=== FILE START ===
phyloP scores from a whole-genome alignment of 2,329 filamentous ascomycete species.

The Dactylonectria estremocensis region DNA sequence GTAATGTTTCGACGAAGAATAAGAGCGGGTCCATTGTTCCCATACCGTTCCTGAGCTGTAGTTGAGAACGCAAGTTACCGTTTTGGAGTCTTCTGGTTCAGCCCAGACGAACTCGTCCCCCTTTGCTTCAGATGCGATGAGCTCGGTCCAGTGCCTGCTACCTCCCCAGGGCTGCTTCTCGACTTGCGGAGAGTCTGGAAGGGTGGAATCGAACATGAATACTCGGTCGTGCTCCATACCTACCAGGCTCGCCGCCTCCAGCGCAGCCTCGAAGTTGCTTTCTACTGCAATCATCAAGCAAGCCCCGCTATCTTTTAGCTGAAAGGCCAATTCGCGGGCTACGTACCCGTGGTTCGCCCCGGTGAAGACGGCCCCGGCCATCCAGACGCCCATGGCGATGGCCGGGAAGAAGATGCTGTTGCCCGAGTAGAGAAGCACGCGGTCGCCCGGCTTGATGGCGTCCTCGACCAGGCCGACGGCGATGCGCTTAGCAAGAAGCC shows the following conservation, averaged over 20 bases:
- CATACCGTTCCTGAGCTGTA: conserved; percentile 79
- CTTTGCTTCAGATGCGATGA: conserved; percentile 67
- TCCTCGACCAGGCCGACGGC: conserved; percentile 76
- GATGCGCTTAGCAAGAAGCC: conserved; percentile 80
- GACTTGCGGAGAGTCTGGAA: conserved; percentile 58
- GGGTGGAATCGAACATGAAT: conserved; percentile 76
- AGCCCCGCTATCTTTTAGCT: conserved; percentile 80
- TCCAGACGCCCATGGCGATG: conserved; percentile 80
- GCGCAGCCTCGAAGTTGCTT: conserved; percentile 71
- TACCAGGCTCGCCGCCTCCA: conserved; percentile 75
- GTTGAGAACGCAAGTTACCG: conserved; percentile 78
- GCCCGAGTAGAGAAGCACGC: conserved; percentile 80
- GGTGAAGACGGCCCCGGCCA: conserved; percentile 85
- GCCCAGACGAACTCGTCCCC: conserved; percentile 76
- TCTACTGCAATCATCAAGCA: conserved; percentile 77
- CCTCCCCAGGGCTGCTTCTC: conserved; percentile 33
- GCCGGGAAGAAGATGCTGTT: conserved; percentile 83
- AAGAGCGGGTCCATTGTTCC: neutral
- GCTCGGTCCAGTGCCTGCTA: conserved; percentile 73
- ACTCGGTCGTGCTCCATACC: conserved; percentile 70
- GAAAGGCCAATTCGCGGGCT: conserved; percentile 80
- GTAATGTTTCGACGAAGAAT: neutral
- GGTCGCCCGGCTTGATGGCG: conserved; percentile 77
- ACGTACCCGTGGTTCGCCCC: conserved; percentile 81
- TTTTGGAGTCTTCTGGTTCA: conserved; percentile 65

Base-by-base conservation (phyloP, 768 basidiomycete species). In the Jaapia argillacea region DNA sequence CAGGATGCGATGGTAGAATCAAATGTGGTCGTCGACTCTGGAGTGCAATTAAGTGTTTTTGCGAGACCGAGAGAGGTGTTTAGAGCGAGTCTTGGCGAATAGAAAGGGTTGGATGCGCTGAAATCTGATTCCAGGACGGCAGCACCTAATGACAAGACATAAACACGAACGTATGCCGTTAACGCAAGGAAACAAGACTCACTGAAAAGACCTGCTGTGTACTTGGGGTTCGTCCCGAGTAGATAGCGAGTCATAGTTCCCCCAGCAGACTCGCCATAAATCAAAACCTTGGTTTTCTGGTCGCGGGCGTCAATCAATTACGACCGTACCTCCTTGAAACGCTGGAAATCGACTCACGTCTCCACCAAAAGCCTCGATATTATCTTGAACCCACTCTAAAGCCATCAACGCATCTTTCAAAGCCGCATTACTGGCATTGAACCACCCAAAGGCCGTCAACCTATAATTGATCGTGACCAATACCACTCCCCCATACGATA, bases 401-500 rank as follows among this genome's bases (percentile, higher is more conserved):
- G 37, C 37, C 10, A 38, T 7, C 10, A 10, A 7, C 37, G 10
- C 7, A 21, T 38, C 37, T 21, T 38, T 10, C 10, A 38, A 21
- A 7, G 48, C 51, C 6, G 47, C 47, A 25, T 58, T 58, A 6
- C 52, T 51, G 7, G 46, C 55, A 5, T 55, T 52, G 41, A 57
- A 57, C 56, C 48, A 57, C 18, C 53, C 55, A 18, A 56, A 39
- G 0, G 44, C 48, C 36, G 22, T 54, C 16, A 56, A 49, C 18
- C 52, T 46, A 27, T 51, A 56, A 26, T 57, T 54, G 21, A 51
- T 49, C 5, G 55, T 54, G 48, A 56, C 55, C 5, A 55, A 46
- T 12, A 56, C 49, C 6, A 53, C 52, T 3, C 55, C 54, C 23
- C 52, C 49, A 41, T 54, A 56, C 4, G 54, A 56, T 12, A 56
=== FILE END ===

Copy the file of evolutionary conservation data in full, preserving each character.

phyloP scores from a whole-genome alignment of 2,329 filamentous ascomycete species.

The Dactylonectria estremocensis region DNA sequence GTAATGTTTCGACGAAGAATAAGAGCGGGTCCATTGTTCCCATACCGTTCCTGAGCTGTAGTTGAGAACGCAAGTTACCGTTTTGGAGTCTTCTGGTTCAGCCCAGACGAACTCGTCCCCCTTTGCTTCAGATGCGATGAGCTCGGTCCAGTGCCTGCTACCTCCCCAGGGCTGCTTCTCGACTTGCGGAGAGTCTGGAAGGGTGGAATCGAACATGAATACTCGGTCGTGCTCCATACCTACCAGGCTCGCCGCCTCCAGCGCAGCCTCGAAGTTGCTTTCTACTGCAATCATCAAGCAAGCCCCGCTATCTTTTAGCTGAAAGGCCAATTCGCGGGCTACGTACCCGTGGTTCGCCCCGGTGAAGACGGCCCCGGCCATCCAGACGCCCATGGCGATGGCCGGGAAGAAGATGCTGTTGCCCGAGTAGAGAAGCACGCGGTCGCCCGGCTTGATGGCGTCCTCGACCAGGCCGACGGCGATGCGCTTAGCAAGAAGCC shows the following conservation, averaged over 20 bases:
- CATACCGTTCCTGAGCTGTA: conserved; percentile 79
- CTTTGCTTCAGATGCGATGA: conserved; percentile 67
- TCCTCGACCAGGCCGACGGC: conserved; percentile 76
- GATGCGCTTAGCAAGAAGCC: conserved; percentile 80
- GACTTGCGGAGAGTCTGGAA: conserved; percentile 58
- GGGTGGAATCGAACATGAAT: conserved; percentile 76
- AGCCCCGCTATCTTTTAGCT: conserved; percentile 80
- TCCAGACGCCCATGGCGATG: conserved; percentile 80
- GCGCAGCCTCGAAGTTGCTT: conserved; percentile 71
- TACCAGGCTCGCCGCCTCCA: conserved; percentile 75
- GTTGAGAACGCAAGTTACCG: conserved; percentile 78
- GCCCGAGTAGAGAAGCACGC: conserved; percentile 80
- GGTGAAGACGGCCCCGGCCA: conserved; percentile 85
- GCCCAGACGAACTCGTCCCC: conserved; percentile 76
- TCTACTGCAATCATCAAGCA: conserved; percentile 77
- CCTCCCCAGGGCTGCTTCTC: conserved; percentile 33
- GCCGGGAAGAAGATGCTGTT: conserved; percentile 83
- AAGAGCGGGTCCATTGTTCC: neutral
- GCTCGGTCCAGTGCCTGCTA: conserved; percentile 73
- ACTCGGTCGTGCTCCATACC: conserved; percentile 70
- GAAAGGCCAATTCGCGGGCT: conserved; percentile 80
- GTAATGTTTCGACGAAGAAT: neutral
- GGTCGCCCGGCTTGATGGCG: conserved; percentile 77
- ACGTACCCGTGGTTCGCCCC: conserved; percentile 81
- TTTTGGAGTCTTCTGGTTCA: conserved; percentile 65

Base-by-base conservation (phyloP, 768 basidiomycete species). In the Jaapia argillacea region DNA sequence CAGGATGCGATGGTAGAATCAAATGTGGTCGTCGACTCTGGAGTGCAATTAAGTGTTTTTGCGAGACCGAGAGAGGTGTTTAGAGCGAGTCTTGGCGAATAGAAAGGGTTGGATGCGCTGAAATCTGATTCCAGGACGGCAGCACCTAATGACAAGACATAAACACGAACGTATGCCGTTAACGCAAGGAAACAAGACTCACTGAAAAGACCTGCTGTGTACTTGGGGTTCGTCCCGAGTAGATAGCGAGTCATAGTTCCCCCAGCAGACTCGCCATAAATCAAAACCTTGGTTTTCTGGTCGCGGGCGTCAATCAATTACGACCGTACCTCCTTGAAACGCTGGAAATCGACTCACGTCTCCACCAAAAGCCTCGATATTATCTTGAACCCACTCTAAAGCCATCAACGCATCTTTCAAAGCCGCATTACTGGCATTGAACCACCCAAAGGCCGTCAACCTATAATTGATCGTGACCAATACCACTCCCCCATACGATA, bases 401-500 rank as follows among this genome's bases (percentile, higher is more conserved):
- G 37, C 37, C 10, A 38, T 7, C 10, A 10, A 7, C 37, G 10
- C 7, A 21, T 38, C 37, T 21, T 38, T 10, C 10, A 38, A 21
- A 7, G 48, C 51, C 6, G 47, C 47, A 25, T 58, T 58, A 6
- C 52, T 51, G 7, G 46, C 55, A 5, T 55, T 52, G 41, A 57
- A 57, C 56, C 48, A 57, C 18, C 53, C 55, A 18, A 56, A 39
- G 0, G 44, C 48, C 36, G 22, T 54, C 16, A 56, A 49, C 18
- C 52, T 46, A 27, T 51, A 56, A 26, T 57, T 54, G 21, A 51
- T 49, C 5, G 55, T 54, G 48, A 56, C 55, C 5, A 55, A 46
- T 12, A 56, C 49, C 6, A 53, C 52, T 3, C 55, C 54, C 23
- C 52, C 49, A 41, T 54, A 56, C 4, G 54, A 56, T 12, A 56